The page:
This classic piece of advise is given to visitors to New York City. In the early years of this century, people were swindled. I'd like to add that it doesn't pay to rent, either.
The New York Times FYI section asked me about this in 2002, and the earliest I could find then was a Times story from February 15, 1920, when it was described as an old swindle.
16 June 1914, Lincoln (NE) Daily Star, pg. 6, col. 4:
A St. Louis man has bought part of a bridge across the Mississippi. We can't help wondering if this is the same westerner who used to buy the Brooklyn bridge every season.
11 September 1914, Newport (RI) Daily News, pg. 4?,col. 1:
The old adage about the high birth rate of "suckers" finds new proof inthe daily records of the Manhattan police. Wireless wiretappers, smooth gentlemen who sell the Brooklyn Bridge or sections of Central Park to guileless foreigners, even the purveyors of green goods and gold bricks, still find victims in spite of the frequency with which they have been exposed.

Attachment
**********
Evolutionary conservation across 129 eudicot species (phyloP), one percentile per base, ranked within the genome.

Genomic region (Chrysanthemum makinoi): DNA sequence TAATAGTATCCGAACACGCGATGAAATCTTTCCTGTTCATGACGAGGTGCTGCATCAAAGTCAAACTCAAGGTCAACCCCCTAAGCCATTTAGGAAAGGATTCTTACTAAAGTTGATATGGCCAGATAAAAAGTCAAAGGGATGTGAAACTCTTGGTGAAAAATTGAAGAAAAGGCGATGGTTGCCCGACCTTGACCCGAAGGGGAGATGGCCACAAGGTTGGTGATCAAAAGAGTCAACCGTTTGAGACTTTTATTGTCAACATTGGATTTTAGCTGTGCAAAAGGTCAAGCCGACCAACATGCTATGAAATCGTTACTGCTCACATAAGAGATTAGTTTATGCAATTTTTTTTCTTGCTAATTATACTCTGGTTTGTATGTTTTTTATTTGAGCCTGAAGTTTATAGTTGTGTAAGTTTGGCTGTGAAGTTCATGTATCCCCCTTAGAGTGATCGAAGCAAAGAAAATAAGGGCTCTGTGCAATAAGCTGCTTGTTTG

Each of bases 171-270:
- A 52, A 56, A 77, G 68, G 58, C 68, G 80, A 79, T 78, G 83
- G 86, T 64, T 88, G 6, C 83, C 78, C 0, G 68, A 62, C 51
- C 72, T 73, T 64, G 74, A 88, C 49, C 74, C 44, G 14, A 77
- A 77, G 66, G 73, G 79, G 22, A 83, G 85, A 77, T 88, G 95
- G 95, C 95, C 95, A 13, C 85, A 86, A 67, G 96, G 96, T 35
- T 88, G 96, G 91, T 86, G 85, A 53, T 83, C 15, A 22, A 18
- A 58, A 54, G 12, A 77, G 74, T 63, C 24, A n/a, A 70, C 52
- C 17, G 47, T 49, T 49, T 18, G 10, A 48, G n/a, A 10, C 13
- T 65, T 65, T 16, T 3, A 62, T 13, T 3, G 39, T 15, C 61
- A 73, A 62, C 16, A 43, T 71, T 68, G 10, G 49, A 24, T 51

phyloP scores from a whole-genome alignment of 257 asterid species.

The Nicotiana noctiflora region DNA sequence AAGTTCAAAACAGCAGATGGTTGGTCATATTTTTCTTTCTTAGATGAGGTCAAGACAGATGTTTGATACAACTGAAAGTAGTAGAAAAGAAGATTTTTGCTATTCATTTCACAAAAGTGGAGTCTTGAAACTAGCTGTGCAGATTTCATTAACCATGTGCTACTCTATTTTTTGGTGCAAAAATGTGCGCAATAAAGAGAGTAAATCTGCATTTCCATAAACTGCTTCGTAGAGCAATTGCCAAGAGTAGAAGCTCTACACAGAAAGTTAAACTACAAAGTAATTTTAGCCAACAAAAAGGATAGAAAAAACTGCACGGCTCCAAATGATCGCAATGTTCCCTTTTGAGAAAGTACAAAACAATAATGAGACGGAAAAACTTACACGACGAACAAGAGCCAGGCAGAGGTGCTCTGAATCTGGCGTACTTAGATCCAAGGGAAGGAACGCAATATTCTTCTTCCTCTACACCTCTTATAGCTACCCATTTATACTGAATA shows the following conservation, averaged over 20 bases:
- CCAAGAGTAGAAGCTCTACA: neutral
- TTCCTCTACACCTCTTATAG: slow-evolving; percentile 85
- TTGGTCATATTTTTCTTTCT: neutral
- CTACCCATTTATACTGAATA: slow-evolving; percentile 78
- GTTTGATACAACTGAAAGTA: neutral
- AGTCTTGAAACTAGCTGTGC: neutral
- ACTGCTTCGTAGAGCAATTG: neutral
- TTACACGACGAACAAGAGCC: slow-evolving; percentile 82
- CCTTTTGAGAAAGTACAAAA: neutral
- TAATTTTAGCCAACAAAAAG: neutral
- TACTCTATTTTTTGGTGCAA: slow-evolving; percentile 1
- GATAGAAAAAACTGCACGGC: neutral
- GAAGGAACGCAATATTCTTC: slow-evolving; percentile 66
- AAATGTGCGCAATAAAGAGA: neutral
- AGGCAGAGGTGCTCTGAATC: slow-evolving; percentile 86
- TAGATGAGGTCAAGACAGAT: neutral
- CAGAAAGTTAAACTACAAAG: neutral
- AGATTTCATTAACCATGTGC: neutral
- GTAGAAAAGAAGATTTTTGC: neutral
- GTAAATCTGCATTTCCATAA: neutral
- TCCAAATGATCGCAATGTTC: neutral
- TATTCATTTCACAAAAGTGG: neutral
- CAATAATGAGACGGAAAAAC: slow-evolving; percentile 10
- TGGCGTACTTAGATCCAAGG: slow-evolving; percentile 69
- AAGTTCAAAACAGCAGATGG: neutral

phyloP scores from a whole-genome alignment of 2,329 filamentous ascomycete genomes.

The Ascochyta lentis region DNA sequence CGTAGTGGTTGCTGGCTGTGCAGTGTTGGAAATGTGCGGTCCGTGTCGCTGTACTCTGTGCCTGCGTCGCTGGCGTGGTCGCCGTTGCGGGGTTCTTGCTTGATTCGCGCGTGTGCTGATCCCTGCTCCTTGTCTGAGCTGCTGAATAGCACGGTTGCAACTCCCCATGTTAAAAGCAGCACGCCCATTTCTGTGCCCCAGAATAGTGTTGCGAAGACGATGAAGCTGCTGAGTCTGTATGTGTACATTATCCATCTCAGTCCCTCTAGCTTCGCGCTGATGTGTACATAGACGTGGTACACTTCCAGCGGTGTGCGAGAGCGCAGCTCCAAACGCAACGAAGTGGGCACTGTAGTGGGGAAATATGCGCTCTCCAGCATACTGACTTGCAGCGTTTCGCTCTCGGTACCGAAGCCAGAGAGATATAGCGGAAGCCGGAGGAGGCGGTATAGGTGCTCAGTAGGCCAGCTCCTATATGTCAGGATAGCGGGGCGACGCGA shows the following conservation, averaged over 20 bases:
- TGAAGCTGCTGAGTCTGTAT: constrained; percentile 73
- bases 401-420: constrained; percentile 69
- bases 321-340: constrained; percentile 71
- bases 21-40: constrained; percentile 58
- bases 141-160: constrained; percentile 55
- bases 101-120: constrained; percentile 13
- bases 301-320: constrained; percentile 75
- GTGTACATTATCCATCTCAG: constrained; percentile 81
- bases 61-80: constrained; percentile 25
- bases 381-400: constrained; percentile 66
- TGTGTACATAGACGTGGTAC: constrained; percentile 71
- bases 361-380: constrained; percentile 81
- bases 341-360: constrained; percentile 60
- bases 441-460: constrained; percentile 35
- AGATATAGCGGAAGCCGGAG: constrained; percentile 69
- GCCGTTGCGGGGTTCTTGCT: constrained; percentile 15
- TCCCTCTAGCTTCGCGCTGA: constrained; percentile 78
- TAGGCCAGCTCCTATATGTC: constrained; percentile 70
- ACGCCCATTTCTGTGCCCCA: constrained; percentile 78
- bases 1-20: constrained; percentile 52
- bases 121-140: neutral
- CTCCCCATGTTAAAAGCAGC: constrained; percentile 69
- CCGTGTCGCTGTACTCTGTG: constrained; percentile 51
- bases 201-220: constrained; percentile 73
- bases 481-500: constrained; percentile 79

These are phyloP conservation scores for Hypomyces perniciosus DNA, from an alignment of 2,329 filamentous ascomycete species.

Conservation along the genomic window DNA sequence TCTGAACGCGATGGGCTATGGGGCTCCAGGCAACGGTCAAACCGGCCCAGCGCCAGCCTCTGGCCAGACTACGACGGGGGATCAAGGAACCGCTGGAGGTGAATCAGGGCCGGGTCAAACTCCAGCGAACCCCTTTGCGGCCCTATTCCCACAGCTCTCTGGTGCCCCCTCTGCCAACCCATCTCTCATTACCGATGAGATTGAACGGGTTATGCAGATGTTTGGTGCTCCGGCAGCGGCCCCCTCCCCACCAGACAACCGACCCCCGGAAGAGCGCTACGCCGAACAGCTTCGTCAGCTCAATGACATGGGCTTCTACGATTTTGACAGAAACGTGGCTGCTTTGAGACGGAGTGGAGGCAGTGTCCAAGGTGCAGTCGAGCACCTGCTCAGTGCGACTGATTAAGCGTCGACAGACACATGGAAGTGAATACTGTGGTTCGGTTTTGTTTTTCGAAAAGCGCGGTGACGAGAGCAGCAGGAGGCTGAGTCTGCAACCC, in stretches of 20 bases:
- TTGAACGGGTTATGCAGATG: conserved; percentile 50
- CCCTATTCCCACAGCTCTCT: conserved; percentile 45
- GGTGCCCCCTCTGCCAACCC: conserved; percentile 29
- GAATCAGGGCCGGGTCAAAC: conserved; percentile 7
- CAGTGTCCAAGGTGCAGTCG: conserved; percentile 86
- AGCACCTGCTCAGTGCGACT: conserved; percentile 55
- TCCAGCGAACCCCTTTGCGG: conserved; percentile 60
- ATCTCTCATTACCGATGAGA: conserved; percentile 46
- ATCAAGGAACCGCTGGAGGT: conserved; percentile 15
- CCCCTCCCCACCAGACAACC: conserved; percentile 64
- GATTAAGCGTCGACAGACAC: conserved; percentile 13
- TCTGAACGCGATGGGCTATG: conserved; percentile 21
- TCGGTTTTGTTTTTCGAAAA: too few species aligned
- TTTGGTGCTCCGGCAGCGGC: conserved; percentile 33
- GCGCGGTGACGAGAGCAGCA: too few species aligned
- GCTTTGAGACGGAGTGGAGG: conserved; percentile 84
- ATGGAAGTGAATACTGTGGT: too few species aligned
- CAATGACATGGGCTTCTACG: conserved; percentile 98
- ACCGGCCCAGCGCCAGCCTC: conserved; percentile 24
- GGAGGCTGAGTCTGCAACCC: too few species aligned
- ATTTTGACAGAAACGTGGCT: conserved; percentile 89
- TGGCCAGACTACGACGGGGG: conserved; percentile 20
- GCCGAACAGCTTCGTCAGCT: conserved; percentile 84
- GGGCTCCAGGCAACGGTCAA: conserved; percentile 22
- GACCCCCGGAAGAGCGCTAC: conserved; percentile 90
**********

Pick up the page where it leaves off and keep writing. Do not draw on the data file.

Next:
Here are two names:
8 July 1928, New York Times, pg. 21:
_CONFIDENCE MAN JAILED._
_McCloundy, Who Once Sold the_
_Brooklyn Bridge, Faces Life Term._
William McCloundy, 68 years old, of Asbury Park, N. J., whose chief failing was selling the Brooklyn Bridge, lots in City Hall Park and other property he did not own, was held without bail on a charge of second degree grand larceny by Judge Vaum in Kings County Court yesterday.
According to detectives who extradited McCloundy on Friday night, he sold the Brooklyn bridge in 1901, for which he was convicted of grand larceny and served two and a half years in Sing Sing.
18 December 1928, New York Times, pg. 33:
_FORGER GETS LIFE TERM._
_G. C. Parker, Confidence Man_
_Once "Sold" Brooklyn Bridge._
George C. Parker, 58 years old, said by the police to be an old-time confidence man, was sentenced to Sing Sing for life by Judge McLaughlin in the Kings County Court yesterday. (...)
His early exploits are said to have included the "sale" of the Brooklyn Bridge...